More clouds in the horizon
Cloud computing has been around for a few years now. However, new devices and emerging trends will likely push greater adoption in 2015 and beyond.
For instance, Brian Taptich, CEO of cloud platform firm Bitcasa says that increasingly, consumers and developers are shifting to cloud storage to keep and manage their ever growing stockpile of data.
In a recent post on Techradar.com, Taptich outlined these four tech trends which he predicts will have a huge impact on cloud adoption:
The Internet of things– Almost electronic device is now being connected to the Internet, allowing users and organizations to better control gadgets and get more use out of them.
This trend with spur the growth of data consumers and businesses generate. This data will increasingly be deposited into cloud storage as devices will become too small to handle such volume.
4K TV sets– The darling of the most recent Consumer Electronics Show in Las Vegas, 4 televisions are fast making the way living rooms across the world.
The new Ultra high definition sets boasts of having four times the resolution of 1920×1080 HD TVs. High digital content means bigger video files. Current 1080 HD movies account for eight to 15 GB. Movies for 4K sets will easily eat up 110 GB.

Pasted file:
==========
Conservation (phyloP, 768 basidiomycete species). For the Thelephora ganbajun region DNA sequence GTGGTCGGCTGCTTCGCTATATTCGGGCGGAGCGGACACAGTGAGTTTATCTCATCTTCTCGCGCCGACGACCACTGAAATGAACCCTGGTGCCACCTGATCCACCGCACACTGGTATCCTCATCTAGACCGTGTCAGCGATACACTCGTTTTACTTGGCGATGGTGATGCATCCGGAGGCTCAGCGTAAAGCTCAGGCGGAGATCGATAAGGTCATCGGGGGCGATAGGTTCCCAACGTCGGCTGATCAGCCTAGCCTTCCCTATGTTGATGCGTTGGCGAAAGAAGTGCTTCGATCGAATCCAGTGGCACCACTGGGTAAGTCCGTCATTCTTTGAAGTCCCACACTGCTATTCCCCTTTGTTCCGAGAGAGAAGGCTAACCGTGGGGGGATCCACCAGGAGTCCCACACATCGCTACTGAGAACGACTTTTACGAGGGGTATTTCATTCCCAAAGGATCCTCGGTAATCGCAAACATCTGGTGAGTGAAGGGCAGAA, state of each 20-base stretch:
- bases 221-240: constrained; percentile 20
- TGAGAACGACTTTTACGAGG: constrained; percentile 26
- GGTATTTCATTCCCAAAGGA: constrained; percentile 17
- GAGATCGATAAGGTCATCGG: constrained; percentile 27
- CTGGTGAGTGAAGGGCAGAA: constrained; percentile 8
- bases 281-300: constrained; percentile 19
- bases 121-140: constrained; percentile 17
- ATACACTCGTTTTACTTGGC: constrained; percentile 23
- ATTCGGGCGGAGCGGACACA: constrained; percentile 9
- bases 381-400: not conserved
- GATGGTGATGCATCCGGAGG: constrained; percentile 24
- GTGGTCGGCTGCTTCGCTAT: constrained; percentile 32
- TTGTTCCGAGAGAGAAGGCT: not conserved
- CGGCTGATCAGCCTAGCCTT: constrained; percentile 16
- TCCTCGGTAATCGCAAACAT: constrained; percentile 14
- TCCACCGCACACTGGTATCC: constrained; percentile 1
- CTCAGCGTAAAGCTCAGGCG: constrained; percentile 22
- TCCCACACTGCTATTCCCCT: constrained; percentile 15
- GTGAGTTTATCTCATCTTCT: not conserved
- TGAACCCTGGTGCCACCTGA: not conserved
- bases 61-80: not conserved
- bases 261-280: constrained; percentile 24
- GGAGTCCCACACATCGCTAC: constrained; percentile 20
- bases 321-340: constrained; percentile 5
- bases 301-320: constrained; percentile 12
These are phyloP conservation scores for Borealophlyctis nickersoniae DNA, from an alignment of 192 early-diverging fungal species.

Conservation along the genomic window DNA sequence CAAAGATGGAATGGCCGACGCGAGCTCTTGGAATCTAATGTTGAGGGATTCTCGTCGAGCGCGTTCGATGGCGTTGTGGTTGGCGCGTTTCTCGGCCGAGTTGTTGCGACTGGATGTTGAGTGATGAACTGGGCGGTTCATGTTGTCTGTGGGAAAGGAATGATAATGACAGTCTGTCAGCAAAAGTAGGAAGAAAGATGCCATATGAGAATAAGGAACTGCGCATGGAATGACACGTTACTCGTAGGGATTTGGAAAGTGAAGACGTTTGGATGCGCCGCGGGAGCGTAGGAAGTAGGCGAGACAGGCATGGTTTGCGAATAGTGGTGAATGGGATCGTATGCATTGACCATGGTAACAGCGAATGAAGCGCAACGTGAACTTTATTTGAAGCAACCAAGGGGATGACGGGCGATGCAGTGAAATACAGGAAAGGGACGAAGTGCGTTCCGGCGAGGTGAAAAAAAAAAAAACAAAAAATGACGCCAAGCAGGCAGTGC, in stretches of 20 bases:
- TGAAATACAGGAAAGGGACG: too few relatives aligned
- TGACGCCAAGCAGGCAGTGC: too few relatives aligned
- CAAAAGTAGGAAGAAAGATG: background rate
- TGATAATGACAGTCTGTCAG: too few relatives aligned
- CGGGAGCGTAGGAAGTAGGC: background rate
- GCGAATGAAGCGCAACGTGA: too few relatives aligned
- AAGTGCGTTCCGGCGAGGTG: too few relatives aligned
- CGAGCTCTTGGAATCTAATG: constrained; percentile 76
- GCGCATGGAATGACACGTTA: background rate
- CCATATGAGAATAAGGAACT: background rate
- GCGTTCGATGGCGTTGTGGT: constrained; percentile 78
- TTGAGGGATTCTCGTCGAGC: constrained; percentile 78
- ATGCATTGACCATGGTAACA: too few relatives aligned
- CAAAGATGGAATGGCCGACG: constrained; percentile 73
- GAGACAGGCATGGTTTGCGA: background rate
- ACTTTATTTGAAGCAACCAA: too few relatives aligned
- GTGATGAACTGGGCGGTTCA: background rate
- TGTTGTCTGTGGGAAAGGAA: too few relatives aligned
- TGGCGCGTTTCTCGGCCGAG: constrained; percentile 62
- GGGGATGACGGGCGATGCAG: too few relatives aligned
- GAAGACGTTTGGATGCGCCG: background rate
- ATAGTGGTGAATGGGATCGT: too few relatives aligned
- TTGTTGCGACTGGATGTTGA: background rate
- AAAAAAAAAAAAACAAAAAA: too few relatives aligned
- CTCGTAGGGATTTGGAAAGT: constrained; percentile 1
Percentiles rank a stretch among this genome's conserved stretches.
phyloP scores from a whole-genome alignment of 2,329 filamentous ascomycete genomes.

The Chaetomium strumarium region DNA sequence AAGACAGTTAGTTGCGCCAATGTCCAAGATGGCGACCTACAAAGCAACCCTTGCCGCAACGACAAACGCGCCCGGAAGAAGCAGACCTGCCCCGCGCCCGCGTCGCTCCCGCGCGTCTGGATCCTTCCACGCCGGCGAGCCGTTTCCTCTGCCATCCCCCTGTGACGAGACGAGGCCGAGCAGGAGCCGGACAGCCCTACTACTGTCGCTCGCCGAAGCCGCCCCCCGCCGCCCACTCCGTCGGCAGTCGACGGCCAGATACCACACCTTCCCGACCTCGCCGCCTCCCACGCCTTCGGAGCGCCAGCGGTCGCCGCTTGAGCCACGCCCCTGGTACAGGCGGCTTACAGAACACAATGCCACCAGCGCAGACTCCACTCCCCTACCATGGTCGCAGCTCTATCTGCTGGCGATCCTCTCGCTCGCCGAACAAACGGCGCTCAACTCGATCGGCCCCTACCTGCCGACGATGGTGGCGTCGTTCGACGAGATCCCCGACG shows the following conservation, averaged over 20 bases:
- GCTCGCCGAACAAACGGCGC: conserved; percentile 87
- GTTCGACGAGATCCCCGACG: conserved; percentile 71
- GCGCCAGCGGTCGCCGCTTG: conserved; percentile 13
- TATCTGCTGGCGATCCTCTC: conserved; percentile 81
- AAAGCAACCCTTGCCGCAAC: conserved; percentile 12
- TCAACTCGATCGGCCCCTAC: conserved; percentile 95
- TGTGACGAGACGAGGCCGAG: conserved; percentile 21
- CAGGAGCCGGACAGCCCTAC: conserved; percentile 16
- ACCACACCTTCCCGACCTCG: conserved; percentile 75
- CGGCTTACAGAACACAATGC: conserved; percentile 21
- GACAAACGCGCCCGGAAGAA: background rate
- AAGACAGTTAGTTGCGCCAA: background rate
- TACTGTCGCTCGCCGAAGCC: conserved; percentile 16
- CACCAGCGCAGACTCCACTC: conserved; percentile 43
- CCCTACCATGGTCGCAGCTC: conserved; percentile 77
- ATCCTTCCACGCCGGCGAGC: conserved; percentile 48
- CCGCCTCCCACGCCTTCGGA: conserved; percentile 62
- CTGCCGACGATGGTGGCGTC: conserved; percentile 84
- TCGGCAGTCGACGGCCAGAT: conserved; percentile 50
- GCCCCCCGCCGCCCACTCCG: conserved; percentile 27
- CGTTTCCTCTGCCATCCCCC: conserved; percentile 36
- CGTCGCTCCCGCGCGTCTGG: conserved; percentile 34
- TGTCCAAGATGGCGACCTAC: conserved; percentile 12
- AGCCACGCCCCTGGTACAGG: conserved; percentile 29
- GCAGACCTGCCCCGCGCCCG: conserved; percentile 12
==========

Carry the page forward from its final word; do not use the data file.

Taptich predicts downloading video files will become a thing of the past. He foresees future streaming technology and media transcoding that will enable seamless transmission to cloud storage platforms.
Attack of the drones – There are generally two schools of thought on drone adoption. One sees drones becoming so ubiquitous and cheap that every kid in the block will have one. Another camp believes consumers will soon tire of drones, but companies will see big business value in the devices and increasingly deploy them in various ways.
Either way, the sensors and cameras attached to these devices will generate tons of data. You got it. Cloud technology will be needed to keep all that information and to enabling the sharing of data as well.
Mobile computing – The push to make mobile devices will become smaller and lighter is driving manufacturers to create smaller drives.
Taptich said earlier efforts to replace hard drives with cloud apps and Web services failed. However cloud storage technology has reached a maturity that makes it the ideal technology to work together with smaller hard drives. Device manufacturers are also looking to the cloud to differentiate their products and achieve customer loyalty
Whoever owns the data will own the customer, he said.